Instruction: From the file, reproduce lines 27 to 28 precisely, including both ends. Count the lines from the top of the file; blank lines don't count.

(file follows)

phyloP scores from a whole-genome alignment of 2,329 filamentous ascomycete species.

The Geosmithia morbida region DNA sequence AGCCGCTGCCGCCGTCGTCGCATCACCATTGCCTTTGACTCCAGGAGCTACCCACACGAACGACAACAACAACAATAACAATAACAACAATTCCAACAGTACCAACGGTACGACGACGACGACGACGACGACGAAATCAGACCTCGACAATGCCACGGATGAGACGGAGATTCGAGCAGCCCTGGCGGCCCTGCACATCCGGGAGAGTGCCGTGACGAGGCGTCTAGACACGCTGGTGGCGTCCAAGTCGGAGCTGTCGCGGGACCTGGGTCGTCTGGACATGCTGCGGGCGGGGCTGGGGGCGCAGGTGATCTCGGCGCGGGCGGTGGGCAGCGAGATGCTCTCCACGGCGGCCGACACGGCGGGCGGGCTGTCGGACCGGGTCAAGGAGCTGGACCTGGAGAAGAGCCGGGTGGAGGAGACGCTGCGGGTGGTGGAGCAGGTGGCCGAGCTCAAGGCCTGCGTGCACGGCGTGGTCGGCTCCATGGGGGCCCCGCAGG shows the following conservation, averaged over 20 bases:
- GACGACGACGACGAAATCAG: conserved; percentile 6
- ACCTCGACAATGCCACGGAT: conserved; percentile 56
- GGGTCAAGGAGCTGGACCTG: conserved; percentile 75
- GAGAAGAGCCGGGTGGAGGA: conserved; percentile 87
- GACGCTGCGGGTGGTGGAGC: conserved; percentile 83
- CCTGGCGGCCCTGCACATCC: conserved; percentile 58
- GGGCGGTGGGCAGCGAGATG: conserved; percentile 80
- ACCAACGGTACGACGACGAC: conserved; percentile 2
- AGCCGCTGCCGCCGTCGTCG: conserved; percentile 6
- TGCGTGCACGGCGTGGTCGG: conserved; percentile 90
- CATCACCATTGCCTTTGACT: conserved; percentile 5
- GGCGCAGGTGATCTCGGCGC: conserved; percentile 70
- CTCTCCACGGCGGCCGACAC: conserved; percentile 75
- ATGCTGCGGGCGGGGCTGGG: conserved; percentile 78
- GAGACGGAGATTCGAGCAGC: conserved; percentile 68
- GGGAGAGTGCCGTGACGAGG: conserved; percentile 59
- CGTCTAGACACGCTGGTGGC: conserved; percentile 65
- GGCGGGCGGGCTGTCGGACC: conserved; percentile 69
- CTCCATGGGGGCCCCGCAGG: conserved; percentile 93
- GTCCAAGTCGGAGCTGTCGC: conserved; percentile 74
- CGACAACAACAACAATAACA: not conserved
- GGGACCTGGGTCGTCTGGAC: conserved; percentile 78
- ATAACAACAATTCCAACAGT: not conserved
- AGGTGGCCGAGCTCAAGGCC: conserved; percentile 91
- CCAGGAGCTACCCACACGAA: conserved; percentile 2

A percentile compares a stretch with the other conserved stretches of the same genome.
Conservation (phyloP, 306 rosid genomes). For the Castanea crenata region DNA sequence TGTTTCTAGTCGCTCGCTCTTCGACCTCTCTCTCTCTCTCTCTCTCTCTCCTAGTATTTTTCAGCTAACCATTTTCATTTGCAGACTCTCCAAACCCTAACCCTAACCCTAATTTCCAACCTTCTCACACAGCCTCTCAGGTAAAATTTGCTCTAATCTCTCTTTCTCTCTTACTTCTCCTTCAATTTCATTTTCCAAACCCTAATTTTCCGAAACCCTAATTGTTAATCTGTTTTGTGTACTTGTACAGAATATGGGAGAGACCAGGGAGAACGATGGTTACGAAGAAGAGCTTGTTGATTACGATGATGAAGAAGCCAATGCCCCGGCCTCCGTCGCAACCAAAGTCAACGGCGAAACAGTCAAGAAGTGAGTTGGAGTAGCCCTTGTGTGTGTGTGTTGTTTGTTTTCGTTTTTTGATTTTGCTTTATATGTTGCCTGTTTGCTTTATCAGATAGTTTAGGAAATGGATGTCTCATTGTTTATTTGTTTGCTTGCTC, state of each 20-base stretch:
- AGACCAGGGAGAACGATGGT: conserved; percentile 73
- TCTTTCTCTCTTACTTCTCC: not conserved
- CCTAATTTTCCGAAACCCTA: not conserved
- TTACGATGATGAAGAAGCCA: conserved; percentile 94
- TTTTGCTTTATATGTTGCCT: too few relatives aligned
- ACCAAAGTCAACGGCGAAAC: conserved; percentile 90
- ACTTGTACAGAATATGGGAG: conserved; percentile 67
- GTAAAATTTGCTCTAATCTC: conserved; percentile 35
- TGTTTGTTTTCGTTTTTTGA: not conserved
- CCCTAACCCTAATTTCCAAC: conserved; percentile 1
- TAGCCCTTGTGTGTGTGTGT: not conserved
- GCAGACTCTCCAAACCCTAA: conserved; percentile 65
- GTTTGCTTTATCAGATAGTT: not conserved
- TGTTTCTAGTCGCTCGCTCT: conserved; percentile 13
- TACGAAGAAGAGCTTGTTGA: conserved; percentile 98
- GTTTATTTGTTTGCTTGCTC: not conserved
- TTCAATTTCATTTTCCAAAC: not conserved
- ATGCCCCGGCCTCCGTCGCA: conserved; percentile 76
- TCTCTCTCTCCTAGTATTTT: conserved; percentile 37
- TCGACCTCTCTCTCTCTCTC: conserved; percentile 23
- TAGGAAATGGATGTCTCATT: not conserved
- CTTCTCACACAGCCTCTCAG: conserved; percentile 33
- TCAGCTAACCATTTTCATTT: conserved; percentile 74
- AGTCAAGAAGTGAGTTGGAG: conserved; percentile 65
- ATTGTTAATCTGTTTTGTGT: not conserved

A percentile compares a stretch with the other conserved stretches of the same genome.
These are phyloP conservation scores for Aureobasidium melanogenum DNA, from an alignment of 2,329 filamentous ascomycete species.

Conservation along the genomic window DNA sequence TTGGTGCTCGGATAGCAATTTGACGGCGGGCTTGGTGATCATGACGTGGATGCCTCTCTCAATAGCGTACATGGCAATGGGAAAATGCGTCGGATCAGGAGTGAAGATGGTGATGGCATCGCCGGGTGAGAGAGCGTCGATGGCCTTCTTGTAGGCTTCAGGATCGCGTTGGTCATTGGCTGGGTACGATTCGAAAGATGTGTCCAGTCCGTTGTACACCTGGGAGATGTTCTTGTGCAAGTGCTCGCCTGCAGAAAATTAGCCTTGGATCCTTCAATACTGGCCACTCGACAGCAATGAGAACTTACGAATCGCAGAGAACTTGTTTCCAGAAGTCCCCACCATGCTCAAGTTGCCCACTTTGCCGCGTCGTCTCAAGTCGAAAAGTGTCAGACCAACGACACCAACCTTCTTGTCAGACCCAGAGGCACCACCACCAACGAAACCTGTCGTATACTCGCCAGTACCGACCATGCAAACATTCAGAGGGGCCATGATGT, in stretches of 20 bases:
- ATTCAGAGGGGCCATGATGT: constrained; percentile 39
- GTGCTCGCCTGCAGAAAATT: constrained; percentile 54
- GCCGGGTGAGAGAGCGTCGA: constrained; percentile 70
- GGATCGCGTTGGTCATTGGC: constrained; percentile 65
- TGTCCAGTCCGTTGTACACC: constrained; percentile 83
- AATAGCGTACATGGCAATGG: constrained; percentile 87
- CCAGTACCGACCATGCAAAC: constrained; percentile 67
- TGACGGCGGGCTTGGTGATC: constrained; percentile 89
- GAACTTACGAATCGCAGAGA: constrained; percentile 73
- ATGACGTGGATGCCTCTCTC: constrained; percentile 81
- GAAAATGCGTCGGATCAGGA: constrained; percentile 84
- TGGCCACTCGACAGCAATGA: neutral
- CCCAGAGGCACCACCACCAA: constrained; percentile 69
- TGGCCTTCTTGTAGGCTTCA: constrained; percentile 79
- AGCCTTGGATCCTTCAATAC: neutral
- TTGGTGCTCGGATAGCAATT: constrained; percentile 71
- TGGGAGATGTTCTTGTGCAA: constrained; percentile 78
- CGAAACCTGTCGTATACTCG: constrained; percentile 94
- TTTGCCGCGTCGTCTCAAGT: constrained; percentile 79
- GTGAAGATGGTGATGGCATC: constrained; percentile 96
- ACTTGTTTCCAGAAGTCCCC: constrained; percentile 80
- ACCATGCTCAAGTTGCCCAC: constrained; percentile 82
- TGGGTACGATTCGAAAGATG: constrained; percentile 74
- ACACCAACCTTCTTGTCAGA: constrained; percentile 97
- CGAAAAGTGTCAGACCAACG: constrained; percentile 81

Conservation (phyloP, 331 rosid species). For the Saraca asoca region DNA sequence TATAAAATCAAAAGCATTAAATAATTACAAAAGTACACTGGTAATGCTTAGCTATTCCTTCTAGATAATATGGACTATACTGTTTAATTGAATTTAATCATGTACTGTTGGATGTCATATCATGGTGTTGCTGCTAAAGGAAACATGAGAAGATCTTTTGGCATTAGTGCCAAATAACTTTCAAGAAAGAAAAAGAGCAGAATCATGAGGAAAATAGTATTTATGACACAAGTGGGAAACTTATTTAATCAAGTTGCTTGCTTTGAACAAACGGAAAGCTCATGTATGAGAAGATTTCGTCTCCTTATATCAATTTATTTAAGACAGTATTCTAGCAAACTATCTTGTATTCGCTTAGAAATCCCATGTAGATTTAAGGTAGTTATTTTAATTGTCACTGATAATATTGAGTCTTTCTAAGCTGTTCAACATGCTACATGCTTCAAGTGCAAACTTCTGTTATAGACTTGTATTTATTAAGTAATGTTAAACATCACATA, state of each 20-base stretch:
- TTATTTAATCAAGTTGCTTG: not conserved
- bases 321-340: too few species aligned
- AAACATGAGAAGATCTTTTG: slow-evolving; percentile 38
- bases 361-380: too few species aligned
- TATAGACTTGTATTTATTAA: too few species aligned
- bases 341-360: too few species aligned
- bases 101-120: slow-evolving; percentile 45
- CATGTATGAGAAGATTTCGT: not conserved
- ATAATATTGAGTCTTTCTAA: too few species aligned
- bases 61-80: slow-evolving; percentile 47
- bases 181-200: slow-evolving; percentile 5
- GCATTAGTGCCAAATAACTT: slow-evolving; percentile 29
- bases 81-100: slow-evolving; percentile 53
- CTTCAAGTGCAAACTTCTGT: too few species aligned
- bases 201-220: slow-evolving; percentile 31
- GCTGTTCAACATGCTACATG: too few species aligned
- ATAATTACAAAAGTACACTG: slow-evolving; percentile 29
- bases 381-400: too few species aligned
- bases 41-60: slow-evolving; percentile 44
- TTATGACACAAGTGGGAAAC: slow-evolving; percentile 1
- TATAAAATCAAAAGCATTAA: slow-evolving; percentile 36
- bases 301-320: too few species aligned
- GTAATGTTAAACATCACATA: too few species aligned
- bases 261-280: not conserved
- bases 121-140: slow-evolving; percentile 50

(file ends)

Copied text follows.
- CCAGGAGCTACCCACACGAA: conserved; percentile 2

A percentile compares a stretch with the other conserved stretches of the same genome.